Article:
Spectral asymmetry

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In mathematics and physics, the spectral asymmetry is the asymmetry in the distribution of the spectrum of eigenvalues of an operator. In mathematics, the spectral asymmetry arises in the study of elliptic operators on compact manifolds, and is given a deep meaning by the Atiyah-Singer index theorem. In physics, it has numerous applications, typically resulting in a fractional charge due to the asymmetry of the spectrum of a Dirac operator. For example, the vacuum expectation value of the baryon number is given by the spectral asymmetry of the Hamiltonian operator. The spectral asymmetry of the confined quark fields is an important property of the chiral bag model. For fermions, it is known as the Witten index, and can be understood as describing the Casimir effect for fermions.


Given an operator with eigenvalues , an equal number of which are positive and negative, the spectral asymmetry may be defined as the sum

where is the sign function. Other regulators, such as the zeta function regulator, may be used.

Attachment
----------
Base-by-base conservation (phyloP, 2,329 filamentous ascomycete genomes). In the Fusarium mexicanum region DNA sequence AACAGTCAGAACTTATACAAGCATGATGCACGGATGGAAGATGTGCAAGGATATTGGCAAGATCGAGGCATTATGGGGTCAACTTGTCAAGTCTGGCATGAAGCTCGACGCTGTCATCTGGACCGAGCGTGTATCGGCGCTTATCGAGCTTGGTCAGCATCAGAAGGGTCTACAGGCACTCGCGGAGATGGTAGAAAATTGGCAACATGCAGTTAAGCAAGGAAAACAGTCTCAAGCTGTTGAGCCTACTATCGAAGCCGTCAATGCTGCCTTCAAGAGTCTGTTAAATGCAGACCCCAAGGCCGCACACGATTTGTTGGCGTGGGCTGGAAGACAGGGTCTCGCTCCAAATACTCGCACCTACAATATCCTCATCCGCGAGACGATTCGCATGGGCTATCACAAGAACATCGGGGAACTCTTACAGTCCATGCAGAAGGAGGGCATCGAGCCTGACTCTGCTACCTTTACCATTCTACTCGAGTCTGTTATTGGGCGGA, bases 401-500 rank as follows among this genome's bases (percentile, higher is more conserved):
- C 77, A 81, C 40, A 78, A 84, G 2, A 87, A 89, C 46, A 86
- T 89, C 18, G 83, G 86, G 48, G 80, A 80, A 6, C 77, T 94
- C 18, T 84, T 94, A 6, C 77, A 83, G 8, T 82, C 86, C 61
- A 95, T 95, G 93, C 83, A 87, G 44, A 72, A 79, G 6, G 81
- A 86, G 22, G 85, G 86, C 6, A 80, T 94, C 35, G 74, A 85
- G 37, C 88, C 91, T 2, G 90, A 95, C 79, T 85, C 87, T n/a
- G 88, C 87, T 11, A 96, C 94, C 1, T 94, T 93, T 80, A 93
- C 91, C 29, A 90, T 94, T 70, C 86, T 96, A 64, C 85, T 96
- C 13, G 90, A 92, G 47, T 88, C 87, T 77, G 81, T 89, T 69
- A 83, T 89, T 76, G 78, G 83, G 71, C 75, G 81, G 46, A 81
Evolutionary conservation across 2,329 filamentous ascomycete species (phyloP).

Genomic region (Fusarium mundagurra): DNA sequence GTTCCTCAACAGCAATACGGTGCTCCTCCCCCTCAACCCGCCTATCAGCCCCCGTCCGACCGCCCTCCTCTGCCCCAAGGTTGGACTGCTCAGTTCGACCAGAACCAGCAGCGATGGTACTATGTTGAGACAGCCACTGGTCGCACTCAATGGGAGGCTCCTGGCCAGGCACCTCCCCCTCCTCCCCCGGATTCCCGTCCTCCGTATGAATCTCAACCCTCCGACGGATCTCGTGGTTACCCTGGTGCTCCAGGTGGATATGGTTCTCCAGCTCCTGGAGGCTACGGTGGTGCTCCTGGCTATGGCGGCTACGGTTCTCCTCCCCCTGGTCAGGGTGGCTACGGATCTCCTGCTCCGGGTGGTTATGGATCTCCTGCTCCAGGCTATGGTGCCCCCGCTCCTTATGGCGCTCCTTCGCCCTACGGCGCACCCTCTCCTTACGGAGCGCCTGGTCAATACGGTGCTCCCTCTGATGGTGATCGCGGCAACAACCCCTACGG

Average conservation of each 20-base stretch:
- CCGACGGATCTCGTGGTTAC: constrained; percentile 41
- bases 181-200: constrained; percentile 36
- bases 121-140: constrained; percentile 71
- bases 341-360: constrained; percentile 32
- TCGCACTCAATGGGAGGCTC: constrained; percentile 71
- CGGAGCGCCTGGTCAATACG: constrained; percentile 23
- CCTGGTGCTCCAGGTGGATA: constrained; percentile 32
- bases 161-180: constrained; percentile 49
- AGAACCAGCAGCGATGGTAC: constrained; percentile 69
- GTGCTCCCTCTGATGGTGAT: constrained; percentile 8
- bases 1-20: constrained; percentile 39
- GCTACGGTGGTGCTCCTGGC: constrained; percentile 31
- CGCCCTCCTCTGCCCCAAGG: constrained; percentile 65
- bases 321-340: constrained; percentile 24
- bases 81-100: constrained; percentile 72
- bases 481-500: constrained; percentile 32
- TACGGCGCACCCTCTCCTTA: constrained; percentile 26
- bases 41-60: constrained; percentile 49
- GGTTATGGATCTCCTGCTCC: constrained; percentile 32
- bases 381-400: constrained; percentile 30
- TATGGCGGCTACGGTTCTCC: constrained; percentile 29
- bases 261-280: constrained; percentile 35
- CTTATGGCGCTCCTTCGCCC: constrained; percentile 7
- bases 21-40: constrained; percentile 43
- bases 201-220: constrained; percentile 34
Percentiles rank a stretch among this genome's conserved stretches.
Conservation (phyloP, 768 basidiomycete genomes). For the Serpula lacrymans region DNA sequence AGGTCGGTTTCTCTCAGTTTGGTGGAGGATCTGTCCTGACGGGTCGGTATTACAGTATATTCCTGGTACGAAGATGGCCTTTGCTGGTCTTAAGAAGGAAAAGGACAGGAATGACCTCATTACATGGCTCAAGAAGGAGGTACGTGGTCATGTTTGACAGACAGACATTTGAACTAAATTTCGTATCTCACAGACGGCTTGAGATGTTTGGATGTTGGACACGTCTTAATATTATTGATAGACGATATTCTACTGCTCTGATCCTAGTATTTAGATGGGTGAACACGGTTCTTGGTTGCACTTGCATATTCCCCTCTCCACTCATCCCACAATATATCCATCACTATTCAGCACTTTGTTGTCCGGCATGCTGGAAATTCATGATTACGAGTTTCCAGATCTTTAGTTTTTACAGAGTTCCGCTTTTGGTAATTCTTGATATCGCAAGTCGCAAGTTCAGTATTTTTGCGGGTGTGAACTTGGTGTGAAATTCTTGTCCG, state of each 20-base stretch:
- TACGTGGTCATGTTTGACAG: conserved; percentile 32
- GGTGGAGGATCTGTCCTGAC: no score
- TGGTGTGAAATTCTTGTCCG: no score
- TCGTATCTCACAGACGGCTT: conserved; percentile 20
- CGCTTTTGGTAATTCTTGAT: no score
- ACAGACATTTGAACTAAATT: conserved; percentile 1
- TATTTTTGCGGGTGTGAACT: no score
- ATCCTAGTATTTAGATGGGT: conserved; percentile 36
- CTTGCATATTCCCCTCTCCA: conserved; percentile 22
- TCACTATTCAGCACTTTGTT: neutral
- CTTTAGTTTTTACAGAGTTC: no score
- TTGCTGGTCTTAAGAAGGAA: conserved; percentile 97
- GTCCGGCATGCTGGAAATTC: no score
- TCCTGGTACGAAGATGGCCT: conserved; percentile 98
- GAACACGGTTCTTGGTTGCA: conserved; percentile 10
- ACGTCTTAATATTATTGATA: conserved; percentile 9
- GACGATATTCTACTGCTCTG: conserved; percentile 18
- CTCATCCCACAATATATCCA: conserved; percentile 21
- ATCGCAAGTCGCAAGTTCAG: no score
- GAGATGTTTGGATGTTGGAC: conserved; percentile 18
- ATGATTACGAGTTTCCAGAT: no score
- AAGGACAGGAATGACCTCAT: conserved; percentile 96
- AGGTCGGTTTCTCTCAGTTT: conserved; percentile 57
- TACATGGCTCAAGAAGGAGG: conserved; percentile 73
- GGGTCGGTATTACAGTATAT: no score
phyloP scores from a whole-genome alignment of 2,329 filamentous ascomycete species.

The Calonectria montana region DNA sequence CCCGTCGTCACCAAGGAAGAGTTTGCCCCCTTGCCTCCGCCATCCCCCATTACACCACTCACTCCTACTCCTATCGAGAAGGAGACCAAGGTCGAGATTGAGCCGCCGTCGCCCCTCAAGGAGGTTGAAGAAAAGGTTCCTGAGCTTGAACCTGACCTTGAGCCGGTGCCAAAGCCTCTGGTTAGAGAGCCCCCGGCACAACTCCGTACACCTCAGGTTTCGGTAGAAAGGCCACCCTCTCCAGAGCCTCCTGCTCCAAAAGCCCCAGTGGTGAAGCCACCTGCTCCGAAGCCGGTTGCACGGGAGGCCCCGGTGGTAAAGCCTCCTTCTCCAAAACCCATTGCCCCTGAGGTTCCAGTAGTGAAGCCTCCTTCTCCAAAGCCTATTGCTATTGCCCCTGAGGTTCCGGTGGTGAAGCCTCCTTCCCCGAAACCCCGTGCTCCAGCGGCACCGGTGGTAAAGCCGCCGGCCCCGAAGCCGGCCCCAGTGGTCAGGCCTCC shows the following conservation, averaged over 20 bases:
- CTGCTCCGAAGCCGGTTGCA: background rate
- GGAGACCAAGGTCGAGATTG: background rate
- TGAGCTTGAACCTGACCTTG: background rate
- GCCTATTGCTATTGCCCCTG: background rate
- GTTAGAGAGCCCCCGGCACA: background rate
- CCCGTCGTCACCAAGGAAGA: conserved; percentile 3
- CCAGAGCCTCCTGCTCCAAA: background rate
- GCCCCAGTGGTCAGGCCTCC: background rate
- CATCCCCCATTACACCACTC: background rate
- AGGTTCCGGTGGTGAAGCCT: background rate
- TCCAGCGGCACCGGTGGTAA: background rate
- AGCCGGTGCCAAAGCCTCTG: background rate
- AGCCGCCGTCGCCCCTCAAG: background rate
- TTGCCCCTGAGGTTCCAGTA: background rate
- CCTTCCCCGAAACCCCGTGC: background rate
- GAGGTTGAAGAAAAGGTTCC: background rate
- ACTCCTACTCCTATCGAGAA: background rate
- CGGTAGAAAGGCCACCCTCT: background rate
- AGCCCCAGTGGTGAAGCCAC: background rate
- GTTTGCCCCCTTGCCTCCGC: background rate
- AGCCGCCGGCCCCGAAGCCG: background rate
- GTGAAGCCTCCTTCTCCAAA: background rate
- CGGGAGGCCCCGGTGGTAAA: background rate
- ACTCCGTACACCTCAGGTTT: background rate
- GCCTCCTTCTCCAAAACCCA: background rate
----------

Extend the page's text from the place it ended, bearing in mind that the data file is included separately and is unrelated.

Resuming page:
The need for both a positive and negative spectrum in the definition is why the spectral asymmetry usually occurs in the study of Dirac operators.


As an example, consider an operator with a spectrum

where n is an integer, ranging over all positive and negative values. One may show in a straightforward manner that the spectral asymmetry in this case is .


Related to the spectral asymmetry is the vacuum expectation value of the energy associated with the operator, the Casimir energy, which is given by

This sum is formally divergent, and the divergences must be accounted for and removed using standard regularization techniques.


  • MF Atiyah, VK Patodi and IM Singer, Spectral asymmetry and Riemannian geometry I, Proc. Camb. Phil. Soc., 77 (1975), 43-69.
  • Linas Vepstas, A.D. Jackson, A.S. Goldhaber, Two-phase models of baryons and the chiral Casimir effect, Physics Letters B140 (1984) p. 280-284.
  • Linas Vepstas, A.D. Jackson, Justifying the Chiral Bag, Physics Reports, 187 (1990) p. 109-143.